PlayStreet provides special education for children with special needs - Monday to Friday (09:00am to 06:00pm) and Saturday (09:00am to 02:00pm)

The cognitive function of the brain is to engage in processes that allow us to experience the environment, remember, think, act, and feel emotion. These processes are complex, diverse and highly interrelated. Special education is a framework that best uses the cognitive function of the brain. For the child with special needs, there are multiple issues relating to behavior, attention, physical impairment, sensory integration and more that affect the child’s ability to engage with the regular classroom environment while learning. This calls for some added support and a specific environment to facilitate their cognitive development and learning processes. Special education, thus, is exactly that; a tailored classroom set up specifically for your child to ensure that all students’ educational needs are provided for. 

The following components of the cognition are assessed using various methods and techniques to understand the cognitive abilities of the child

Perception, Selective, distributive and shared attention; Exploration as stimulus seeking; Executive function; Short term and long term memory; Pattern recognition; Facial/emotion recognition; Processing emotional content; Imitation; Cause and effect association; Deducing rules for responding; Processing multiple sources of information simultaneously; Reasoning and concept formation; Response flexibility; Analogous reasoning; Problem solving; Language; Perspective taking; Social context and rules 

When to opt for Special Education

Ideally, when the parents have understood and learnt to engage with the child using the framework of coregulation, opting for special education will help build the foundation required for higher level academics. Since it includes learning functional academics and other core concepts, earlier is better. 

Role of special education in treatment

Reading, writing and arithmetic are core components of special education which will help the student build their own ways and strategies of acquiring knowledge. This is an important milestone as it will instil self-confidence as true inclusion is about every child getting the same opportunities like other children of their age. As we know, academics is a significant milestone for every child. Furthermore, when the child is not very motivated to learn or has low intrinsic motivation, playstreet’s approach to special education brings about the joy of learning in a child.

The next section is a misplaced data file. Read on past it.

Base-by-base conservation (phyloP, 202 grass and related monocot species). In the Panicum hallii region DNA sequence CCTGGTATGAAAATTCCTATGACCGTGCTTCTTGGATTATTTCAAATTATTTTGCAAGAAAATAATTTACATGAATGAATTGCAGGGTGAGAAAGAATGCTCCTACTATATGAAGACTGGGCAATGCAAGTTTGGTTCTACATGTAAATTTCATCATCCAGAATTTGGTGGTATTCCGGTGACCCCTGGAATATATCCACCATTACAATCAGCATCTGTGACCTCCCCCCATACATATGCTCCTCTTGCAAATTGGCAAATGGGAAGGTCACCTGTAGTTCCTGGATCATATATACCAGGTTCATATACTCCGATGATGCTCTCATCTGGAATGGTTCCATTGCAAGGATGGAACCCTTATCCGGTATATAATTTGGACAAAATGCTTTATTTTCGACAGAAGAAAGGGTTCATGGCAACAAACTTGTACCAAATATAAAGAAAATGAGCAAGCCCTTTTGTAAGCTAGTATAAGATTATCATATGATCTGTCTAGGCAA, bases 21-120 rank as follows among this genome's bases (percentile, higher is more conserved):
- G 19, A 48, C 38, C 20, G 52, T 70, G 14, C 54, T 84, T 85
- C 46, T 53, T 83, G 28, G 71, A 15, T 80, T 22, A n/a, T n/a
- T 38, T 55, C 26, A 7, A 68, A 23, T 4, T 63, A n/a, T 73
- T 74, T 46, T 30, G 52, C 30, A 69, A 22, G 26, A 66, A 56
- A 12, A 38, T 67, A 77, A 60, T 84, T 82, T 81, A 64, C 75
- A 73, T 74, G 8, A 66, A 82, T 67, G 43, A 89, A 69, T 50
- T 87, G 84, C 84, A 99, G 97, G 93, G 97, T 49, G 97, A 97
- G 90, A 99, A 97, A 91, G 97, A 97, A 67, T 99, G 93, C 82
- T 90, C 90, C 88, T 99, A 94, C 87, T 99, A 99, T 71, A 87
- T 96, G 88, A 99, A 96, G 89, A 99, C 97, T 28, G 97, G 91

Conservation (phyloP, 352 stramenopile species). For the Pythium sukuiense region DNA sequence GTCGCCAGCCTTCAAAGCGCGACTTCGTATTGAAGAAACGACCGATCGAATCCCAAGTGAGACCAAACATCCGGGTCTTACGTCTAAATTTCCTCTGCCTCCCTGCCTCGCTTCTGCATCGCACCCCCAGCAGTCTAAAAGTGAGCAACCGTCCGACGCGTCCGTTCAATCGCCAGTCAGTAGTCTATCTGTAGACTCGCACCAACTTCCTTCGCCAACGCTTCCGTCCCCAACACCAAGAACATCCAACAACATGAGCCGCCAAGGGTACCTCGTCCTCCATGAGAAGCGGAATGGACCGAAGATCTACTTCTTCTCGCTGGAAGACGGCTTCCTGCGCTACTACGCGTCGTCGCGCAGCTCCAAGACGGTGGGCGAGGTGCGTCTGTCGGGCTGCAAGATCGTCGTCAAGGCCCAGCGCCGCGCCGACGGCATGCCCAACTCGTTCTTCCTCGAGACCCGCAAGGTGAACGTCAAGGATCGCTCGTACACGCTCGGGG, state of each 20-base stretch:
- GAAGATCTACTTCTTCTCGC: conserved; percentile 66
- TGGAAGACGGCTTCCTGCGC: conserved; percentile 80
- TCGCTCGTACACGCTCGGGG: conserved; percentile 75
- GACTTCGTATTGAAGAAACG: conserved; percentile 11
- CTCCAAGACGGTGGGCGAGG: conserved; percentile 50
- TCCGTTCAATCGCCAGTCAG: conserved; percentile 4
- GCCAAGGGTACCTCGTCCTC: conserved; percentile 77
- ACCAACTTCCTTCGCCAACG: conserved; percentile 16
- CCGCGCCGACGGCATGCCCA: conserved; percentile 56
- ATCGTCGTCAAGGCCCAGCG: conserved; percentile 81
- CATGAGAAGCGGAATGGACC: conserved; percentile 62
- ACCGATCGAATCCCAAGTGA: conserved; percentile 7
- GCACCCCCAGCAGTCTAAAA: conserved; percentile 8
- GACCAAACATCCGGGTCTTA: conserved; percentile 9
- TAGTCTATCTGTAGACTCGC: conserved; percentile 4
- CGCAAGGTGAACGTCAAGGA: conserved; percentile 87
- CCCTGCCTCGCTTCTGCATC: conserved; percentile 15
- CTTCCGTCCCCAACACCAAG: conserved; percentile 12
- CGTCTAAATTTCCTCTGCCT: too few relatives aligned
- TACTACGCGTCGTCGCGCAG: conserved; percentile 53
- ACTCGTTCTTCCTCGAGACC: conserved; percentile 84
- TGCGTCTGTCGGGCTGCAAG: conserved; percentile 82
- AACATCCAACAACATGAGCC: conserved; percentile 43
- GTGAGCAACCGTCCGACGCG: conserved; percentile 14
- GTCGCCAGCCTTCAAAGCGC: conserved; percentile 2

Playstreet approach to Special Education

At playstreet, our approach to education is grounded in the whole-human perspective where we bring a multifaceted teaching strategy into a traditional classroom setup. We want to make classrooms a healthy space for expression through learning by meeting the needs of the child, and guiding them to their true potential. Including other methods of learning, like arts, movement, AAC, Play and Music, really sets SPED at playstreet apart from the traditional table-top approaches (worskheets, question answer drills etc..). Special Education not only takes care of academic education but helps in different areas of cognitive development (as described above)to improve the quality of life of a child. The Individualized Education Plan (IEP) for the child takes care of the individual needs and education of the child in the following areas:

Attention (awareness of others, objects, or activities): Attention goals focus on sustained attention; joint attention; and shifting attention from event to event, object to object, object to person, and person to object.

Imitation: Imitation is an essential prerequisite skill in learning from others. Imitation goals include imitation with objects, motor actions, oral motor actions, vocalizations, verbalizations, gestures, academic tasks, and social skills.

Communication: Communication goals focus on expressive and/or receptive language and include verbal or augmented communication skills, social-communication skills, and the use of functional communication systems to provide alternatives to challenging behaviours.

Social development: Social development is a core deficit area for individuals on the autism spectrum. Goals in this area include body language, manners, conversation skills, friendship management, cooperative play skills, self-regulation, empathy, and conflict management, among others.

Play: Developmentally appropriate and functional play skills are targeted as an avenue to increase social skills with peers.

Cognitive development: Cognitive goals include a focus on conceptual development, problem-solving, academic performance, and executive functions (i.e. flexible, strategic plan of action to solve a problem or attain a future goal).

Challenging behaviors: The function of challenging behaviors are identified and appropriate alternative behaviours are taught using positive behavior supports.

Sensory and motor development: Individual differences in motor and sensory functioning are identified and planned for, including tactile/touch, visual, smell, sound, and taste; environmental stressors are identified and modified.

Functional Academics: Essential life skills, including hygiene, self-help and safety are considered and planned for in order to enhance personal independence and create opportunities for greater community participation, including independent living, working and recreating.

Recreation/Leisure/Physical Education: Recreation skills are important goals as they enhance cognitive, social and motor skills; enhance relationships between self and environment; shape appropriate use of unstructured time; increase opportunities to get physical exercise and stay healthy; and increase enjoyment of life.